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Friday, May 04, 2012

Dining in a small town

Friday, May 04, 2012 By

Recently, Gawker gave us this awesome piece about small-town food journalism. The companion pieces are hysterical! It reminded me of growing up in a small town outside of Atlanta, Ga., and I thought I'd share my rambling memories.

I remember when the second McDonald's opened in Conyers, Ga. Up until that moment, kids' birthdays were backyard affairs - but a lucky few got to choose between a Burger King birthday party (with gold paper crowns) or a McDonald's birthday party (with a vastly superior playground).

Then they opened the second McDonald's, right down the street from Burger King on Hwy 138. This road was the main drag, the strip all the late-70s/early-80s teenagers cruised in their Firebirds and Mustangs and hand-me-down Lincolns. And even though most people in town had to drive right past the Burger King to get to the new McDonald's, every kid I know had their birthday party at that Mickey D's that year.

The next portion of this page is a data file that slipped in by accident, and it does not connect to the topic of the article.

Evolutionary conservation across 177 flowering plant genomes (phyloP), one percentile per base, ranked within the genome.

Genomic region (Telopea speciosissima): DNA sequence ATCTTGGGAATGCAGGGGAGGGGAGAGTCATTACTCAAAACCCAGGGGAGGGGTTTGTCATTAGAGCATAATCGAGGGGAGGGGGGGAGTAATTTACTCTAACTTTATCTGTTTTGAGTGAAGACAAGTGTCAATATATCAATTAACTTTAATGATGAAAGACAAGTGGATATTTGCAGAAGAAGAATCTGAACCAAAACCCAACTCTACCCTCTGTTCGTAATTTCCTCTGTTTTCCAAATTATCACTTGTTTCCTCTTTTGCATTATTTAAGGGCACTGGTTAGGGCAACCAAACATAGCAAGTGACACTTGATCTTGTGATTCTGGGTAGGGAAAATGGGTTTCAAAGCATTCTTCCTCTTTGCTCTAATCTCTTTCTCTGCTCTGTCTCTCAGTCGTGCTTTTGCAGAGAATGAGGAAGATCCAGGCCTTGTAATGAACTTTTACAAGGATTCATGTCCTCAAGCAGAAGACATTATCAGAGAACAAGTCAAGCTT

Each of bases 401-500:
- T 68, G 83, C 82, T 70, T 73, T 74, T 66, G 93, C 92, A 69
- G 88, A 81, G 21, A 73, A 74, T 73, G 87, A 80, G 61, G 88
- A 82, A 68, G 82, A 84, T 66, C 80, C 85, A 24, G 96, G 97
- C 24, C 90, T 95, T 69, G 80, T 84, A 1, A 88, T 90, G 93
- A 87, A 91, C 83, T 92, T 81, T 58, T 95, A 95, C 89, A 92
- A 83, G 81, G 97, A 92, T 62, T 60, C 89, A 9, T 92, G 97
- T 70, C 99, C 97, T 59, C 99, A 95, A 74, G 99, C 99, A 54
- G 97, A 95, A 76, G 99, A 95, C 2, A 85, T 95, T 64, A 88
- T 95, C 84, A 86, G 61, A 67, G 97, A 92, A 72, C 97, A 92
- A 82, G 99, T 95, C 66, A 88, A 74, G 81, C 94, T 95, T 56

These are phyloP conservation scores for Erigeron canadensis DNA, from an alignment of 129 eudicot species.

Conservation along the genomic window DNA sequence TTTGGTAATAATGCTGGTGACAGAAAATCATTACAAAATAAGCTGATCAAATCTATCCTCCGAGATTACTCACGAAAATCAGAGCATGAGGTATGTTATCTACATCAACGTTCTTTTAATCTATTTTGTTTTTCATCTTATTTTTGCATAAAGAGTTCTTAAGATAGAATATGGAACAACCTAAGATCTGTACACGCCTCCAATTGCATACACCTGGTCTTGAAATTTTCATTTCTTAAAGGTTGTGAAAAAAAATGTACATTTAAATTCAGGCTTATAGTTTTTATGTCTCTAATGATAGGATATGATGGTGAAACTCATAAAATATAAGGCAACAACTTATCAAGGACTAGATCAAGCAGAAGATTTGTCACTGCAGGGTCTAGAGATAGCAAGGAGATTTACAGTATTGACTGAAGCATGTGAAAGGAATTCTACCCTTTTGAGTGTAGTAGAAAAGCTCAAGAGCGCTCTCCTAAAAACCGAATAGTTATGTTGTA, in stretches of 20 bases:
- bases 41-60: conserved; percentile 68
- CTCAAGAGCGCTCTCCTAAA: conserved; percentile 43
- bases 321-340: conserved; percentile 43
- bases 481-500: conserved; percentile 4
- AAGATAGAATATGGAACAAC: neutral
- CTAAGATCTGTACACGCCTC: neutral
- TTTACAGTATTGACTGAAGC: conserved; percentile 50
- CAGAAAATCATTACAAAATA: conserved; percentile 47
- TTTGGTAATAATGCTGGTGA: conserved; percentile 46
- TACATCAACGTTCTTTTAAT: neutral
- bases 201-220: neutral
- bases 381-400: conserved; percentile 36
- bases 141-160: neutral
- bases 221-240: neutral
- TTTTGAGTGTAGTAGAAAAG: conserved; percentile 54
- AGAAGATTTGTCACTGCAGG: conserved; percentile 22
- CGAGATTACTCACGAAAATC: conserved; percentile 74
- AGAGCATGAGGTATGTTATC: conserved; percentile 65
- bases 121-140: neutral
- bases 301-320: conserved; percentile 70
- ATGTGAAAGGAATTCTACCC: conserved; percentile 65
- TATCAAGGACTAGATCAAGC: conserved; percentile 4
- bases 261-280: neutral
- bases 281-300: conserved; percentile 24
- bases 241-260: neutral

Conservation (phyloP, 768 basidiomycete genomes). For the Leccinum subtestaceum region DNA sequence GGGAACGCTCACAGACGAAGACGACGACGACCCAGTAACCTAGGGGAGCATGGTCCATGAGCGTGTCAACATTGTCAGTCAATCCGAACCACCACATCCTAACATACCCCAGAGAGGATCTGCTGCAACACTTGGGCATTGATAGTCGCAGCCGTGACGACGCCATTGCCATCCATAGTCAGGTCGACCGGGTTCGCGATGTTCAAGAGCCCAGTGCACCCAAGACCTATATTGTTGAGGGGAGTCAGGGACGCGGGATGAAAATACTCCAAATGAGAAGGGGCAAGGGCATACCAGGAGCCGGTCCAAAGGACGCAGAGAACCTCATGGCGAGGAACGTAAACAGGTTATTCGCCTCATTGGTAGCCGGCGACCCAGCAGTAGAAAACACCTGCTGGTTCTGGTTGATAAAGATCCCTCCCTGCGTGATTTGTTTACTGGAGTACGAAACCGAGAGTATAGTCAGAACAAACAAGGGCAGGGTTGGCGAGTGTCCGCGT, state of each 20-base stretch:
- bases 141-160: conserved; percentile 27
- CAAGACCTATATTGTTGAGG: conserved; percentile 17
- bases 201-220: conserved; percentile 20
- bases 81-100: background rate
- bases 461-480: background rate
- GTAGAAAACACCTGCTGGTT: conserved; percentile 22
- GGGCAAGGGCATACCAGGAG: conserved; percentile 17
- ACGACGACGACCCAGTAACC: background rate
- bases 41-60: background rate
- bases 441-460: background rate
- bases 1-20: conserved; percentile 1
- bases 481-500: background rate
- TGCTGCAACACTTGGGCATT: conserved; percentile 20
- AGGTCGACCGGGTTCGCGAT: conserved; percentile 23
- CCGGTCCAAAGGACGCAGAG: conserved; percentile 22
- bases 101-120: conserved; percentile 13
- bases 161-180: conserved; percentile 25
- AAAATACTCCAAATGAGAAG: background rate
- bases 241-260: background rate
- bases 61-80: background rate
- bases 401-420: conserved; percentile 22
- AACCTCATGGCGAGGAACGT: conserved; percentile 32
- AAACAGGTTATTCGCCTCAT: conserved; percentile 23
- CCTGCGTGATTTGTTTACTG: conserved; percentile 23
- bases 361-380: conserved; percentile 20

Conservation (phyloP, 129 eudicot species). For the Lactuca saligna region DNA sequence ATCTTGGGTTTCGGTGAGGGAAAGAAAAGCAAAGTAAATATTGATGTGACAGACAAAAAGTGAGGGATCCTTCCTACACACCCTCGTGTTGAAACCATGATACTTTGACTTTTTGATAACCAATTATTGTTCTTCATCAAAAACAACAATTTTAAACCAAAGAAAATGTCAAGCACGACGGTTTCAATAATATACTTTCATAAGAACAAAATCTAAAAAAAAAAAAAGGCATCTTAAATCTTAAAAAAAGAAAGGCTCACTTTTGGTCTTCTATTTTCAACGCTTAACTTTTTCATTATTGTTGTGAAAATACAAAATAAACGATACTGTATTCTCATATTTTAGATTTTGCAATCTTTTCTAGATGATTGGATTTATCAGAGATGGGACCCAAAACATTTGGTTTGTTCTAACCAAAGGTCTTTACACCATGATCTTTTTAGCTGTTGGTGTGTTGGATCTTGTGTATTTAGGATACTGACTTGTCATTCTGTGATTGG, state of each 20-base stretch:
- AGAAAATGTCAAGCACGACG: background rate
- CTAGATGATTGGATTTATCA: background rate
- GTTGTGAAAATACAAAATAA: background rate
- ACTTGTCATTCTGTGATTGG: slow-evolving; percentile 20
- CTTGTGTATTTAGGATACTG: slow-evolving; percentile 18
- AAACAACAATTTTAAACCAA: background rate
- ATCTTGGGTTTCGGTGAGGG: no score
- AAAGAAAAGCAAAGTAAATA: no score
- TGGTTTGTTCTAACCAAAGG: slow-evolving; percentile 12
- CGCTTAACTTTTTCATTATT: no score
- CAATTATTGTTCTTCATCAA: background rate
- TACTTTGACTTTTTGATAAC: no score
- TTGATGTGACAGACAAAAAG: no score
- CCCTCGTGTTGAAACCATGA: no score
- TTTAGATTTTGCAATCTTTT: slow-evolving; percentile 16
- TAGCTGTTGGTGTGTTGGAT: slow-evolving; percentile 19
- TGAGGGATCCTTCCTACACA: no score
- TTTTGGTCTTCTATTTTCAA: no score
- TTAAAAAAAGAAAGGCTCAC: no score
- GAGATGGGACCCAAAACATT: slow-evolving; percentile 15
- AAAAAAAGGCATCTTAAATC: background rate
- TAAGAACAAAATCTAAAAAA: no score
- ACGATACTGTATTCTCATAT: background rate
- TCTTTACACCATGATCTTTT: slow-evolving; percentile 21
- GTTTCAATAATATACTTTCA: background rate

To the residents of Conyers, rating a second McDonald's was A Sign. It signified growth, change... perhaps even status. The town colloquially divided the two locations into "The Old McDonald's" and "The New McDonald's," and West Avenue's business appeal faded like the sun-bleached railroad ties that constructed the playground of The Old McDonald's.

Soon after, the Wendy's in the A&P Shopping Center moved to the same stretch of highway as its two competitors. Gone were the faux Tiffany lamps and newspaper-printed Formica tables. Blond wood and burgundy vinyl surrounded the all-you-can-eat salad bar. It was a dominating expanse of exotic vegetables like shredded carrots, pickled beets and chopped broccoli, over which spilled a splatter-pattern of salad dressing, reminiscent of the Spin Art toys that were so popular at the time. SAHMs of Rockdale County hated that toy. But they loved that salad bar.